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If you and your partner dream of having a baby but are struggling to fall pregnant, there can be all sorts of reasons why. However, for around of third of couples struggling to have a baby, a low sperm count or poor sperm quality is a factor.
Having a low sperm count bears no reflection on how ‘masculine’ you are; it can be caused by all sorts of things, including certain medical conditions, your lifestyle and simple differences in genetics. A low sperm count doesn’t have to be a barrier to becoming pregnant either, so you may be able to conceive naturally if you simply keep on trying; many couples find it takes more than 12 months before they’re successful.
It’s not unusual for the vas deferens – the tubes that carry the sperm from your testicles – to be absent or blocked. These are also the tubes that are cut when you have a vasectomy. In these cases, medical treatment is available to help you conceive.
What are my options?
First: keep trying! Having sex every 2-3 days, getting in shape, moderating your alcohol consumption and giving up smoking will all help. If, however, you’re two years down the line and still not expecting, you may be wondering if something is afoot. Diagnosing the problem is step one.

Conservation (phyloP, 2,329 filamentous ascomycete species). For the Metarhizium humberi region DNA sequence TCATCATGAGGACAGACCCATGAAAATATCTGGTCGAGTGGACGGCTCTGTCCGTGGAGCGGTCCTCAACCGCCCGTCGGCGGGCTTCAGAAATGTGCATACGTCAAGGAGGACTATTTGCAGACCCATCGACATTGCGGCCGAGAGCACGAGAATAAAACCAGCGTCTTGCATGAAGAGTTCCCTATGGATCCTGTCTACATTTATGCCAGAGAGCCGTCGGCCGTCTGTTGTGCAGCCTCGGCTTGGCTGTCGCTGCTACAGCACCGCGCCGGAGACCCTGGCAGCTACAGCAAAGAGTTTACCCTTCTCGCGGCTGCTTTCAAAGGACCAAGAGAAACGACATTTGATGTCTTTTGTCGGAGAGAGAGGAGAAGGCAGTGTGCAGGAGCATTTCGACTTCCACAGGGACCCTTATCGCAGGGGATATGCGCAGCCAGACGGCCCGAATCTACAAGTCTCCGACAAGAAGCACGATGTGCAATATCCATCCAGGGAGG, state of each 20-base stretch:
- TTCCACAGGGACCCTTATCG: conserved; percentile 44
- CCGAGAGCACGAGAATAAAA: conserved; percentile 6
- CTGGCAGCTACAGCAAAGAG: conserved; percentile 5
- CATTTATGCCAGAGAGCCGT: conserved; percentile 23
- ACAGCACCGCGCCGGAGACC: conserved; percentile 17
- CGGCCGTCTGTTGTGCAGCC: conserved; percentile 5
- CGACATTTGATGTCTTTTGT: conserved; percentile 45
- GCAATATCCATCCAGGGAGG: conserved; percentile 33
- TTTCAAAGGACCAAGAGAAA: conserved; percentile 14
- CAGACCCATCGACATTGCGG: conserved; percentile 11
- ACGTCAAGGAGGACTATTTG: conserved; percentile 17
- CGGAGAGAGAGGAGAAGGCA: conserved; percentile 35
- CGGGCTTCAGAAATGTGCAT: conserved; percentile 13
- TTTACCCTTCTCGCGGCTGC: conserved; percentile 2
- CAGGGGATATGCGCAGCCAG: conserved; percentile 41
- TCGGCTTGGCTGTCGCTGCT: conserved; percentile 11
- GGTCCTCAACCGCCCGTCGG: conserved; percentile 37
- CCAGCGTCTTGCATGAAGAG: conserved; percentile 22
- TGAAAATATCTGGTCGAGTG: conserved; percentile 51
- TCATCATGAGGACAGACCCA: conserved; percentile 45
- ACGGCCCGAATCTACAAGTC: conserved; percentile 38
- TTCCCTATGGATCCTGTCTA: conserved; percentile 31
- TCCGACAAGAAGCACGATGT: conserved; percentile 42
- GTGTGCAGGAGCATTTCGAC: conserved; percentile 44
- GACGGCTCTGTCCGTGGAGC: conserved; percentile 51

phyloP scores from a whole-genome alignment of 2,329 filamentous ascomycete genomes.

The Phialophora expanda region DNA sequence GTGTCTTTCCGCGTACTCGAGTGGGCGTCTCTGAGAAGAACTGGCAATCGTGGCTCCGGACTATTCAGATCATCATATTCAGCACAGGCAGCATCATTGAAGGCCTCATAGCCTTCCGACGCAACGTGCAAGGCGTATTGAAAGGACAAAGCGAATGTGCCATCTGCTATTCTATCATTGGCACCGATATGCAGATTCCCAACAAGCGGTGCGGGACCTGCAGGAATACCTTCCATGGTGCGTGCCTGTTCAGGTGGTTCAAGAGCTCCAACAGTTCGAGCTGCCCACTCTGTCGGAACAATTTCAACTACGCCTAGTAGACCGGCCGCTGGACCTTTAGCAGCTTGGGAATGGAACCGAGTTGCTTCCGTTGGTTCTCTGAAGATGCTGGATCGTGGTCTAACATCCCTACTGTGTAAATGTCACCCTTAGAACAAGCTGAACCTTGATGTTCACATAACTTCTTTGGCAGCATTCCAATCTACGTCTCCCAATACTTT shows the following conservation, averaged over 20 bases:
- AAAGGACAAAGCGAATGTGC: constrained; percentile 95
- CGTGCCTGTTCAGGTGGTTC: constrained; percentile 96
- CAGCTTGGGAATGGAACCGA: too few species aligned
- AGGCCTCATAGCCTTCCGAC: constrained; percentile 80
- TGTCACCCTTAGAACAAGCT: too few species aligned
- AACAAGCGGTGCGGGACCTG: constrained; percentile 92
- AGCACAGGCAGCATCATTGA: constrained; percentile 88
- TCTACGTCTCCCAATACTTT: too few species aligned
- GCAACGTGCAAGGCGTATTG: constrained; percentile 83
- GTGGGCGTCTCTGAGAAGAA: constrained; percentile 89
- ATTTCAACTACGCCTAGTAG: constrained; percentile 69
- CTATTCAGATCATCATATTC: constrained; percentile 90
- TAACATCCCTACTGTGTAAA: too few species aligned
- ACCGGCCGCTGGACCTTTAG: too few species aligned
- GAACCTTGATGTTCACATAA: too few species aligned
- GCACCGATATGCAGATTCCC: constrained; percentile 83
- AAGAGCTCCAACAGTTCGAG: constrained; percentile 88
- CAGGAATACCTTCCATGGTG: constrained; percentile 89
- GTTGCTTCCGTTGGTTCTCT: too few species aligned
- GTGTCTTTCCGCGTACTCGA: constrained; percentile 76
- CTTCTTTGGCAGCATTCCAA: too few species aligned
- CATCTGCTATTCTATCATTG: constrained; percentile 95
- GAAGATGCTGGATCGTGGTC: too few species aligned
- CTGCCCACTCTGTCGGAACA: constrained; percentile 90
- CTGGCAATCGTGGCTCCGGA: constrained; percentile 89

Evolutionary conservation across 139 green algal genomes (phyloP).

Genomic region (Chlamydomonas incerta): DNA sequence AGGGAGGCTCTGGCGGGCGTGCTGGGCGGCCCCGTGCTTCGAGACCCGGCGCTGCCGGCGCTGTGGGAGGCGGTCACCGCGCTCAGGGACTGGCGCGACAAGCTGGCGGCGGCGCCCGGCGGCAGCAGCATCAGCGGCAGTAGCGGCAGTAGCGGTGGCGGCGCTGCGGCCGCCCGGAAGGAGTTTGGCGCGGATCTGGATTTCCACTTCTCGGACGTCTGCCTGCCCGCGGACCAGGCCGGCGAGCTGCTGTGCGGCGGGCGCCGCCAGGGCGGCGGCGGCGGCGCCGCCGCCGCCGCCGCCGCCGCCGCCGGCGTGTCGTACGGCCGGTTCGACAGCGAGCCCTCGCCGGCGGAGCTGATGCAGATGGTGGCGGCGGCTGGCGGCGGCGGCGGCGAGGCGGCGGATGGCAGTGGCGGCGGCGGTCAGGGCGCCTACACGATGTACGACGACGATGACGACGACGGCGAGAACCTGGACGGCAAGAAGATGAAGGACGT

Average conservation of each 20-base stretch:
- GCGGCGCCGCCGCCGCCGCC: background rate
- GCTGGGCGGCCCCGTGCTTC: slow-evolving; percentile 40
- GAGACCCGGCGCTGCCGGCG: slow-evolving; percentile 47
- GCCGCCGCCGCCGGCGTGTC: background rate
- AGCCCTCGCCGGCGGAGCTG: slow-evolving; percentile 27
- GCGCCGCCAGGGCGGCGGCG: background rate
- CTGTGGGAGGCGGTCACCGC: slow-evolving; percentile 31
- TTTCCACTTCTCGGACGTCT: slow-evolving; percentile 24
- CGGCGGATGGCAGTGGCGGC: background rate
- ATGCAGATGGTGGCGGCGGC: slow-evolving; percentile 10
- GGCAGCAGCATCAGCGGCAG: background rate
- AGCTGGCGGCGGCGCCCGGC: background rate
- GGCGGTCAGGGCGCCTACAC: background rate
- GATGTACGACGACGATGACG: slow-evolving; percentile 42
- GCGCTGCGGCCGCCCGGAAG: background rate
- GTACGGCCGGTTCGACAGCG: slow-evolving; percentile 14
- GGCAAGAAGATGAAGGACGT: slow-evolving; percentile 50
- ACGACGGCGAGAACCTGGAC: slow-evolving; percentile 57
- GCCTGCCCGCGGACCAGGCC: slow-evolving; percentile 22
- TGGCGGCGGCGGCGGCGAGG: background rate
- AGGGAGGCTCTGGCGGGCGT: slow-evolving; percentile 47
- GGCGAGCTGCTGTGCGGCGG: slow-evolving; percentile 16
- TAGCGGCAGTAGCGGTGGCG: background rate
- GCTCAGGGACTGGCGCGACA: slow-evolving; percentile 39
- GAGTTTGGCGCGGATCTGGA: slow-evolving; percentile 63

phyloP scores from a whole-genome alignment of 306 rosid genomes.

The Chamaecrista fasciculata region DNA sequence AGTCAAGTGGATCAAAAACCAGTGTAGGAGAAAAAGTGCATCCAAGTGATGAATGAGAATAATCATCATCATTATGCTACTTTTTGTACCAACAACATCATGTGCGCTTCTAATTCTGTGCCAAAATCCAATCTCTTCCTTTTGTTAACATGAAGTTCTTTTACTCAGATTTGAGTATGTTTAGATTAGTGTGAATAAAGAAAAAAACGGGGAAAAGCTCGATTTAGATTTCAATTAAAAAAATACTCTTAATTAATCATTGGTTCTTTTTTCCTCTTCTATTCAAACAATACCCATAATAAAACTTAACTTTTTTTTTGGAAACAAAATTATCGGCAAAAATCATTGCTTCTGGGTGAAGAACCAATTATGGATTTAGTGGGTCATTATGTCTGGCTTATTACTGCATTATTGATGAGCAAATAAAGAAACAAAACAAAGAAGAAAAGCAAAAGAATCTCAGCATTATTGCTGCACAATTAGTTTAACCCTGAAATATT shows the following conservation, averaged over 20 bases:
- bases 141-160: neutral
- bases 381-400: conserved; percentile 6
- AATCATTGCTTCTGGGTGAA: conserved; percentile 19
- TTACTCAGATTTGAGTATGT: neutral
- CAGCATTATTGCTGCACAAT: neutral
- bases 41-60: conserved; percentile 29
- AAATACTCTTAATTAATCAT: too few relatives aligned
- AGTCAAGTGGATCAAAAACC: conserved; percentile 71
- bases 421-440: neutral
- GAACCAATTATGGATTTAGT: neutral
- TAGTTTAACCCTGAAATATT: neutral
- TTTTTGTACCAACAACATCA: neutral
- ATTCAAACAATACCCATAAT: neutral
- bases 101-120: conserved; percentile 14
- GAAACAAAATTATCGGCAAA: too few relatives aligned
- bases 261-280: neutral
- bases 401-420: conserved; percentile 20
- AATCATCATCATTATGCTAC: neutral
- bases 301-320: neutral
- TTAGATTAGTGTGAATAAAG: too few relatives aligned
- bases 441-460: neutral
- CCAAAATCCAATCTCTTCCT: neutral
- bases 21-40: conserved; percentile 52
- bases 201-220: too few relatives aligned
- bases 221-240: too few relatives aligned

Sperm tests can be conducted to identify your sperm count and the mobility of your sperm. If your sperm test shows you have no sperm at all, an open testicular biopsy can help to diagnose the cause.
If it turns out your vans deferens is blocked for some reason, you’ve been born without them, or you’ve previously had a vasectomy, sperm can be retrieved for use in fertility treatment. Sperm are stored in the epididymis of each testicle, and two different ‘micro-surgeries’ can be employed to retrieve them.
Percutaneous epididymal sperm aspiration (PESA) is carried out under local anaesthetic and uses a fine needle to recover sperm. Micro epididymal sperm aspiration (MESA) is similar but carried out under general anaesthetic, and involves making a small incision. If viable sperm can be recovered, IVF treatment is your next step.
If you’ve had a vasectomy, it’s also possible to have a vasectomy reversal. It’s a straightforward operation that usually requires just a single cut on your scrotum and takes around two hours.
As with any surgery, you might feel a little discomfort for a few days after any of these procedures, but mild painkillers will usually be enough to make you comfortable.
If you’ve exhausted all other avenues and you’re still determined to have a baby, you may want to explore using donor sperm.
To find out more call us on 0808 101 0337
or make an online enquiry.